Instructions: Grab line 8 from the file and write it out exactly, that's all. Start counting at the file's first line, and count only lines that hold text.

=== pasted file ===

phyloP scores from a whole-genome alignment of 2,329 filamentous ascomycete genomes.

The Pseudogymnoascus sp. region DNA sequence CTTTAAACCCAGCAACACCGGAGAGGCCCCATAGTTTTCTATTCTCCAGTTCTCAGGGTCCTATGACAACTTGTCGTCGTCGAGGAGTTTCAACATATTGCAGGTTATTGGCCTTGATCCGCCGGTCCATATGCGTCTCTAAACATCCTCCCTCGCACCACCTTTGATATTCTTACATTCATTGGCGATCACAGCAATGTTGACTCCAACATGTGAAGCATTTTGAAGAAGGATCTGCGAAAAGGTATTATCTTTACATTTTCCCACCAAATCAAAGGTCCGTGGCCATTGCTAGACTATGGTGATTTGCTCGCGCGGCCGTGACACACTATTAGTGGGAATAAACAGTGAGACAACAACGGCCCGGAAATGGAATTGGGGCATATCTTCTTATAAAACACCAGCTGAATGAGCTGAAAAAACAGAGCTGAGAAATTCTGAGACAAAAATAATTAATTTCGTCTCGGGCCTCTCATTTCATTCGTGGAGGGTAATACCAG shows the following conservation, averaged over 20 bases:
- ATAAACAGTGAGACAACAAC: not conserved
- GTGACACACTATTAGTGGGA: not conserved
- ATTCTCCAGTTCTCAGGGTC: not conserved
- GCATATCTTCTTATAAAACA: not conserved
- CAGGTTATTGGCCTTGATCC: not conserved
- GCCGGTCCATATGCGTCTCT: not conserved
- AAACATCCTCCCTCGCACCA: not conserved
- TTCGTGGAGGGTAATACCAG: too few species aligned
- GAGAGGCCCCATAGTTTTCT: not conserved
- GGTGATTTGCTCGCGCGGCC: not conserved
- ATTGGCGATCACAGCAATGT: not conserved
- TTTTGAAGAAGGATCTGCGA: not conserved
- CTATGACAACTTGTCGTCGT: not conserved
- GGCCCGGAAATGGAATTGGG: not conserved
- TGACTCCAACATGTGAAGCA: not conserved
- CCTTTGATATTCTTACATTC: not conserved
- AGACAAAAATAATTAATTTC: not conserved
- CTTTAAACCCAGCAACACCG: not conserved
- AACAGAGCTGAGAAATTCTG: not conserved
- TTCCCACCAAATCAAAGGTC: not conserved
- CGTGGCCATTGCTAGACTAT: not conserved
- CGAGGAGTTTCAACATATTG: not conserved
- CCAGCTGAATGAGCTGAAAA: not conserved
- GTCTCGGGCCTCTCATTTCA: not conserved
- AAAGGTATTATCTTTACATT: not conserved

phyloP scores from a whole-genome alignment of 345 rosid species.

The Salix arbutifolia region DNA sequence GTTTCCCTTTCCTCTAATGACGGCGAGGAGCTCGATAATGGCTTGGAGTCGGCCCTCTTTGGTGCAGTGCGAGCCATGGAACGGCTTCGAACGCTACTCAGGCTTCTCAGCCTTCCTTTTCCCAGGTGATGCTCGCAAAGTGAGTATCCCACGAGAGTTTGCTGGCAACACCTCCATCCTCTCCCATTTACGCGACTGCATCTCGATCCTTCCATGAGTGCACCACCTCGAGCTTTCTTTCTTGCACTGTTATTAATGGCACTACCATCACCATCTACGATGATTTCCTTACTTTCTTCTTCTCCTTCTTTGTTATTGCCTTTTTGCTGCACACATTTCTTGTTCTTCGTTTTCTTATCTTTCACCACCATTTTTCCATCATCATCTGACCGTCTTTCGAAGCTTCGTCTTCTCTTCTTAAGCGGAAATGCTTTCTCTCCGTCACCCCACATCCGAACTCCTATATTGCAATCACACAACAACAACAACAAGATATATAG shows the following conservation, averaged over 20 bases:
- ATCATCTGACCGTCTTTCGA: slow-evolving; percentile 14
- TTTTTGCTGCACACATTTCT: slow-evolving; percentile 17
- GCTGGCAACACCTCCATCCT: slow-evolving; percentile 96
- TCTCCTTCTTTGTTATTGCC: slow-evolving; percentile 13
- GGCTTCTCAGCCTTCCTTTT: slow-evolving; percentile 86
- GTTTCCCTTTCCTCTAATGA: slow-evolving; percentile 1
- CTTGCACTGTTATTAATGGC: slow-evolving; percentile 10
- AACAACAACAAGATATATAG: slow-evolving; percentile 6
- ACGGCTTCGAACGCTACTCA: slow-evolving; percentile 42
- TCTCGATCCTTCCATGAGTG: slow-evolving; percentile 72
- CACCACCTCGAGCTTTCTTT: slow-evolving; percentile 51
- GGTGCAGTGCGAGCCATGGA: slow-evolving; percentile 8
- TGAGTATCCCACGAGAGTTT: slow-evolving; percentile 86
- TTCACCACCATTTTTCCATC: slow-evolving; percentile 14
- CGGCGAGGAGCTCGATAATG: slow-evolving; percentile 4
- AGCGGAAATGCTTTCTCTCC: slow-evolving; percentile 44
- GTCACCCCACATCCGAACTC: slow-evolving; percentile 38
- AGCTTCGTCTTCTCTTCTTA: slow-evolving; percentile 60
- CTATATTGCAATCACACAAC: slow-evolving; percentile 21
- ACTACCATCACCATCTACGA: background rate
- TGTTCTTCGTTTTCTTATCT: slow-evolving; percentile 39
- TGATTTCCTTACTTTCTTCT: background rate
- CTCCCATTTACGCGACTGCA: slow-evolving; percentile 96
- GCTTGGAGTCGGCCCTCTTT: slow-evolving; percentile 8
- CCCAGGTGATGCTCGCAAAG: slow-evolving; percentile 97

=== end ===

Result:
- GCCGGTCCATATGCGTCTCT: not conserved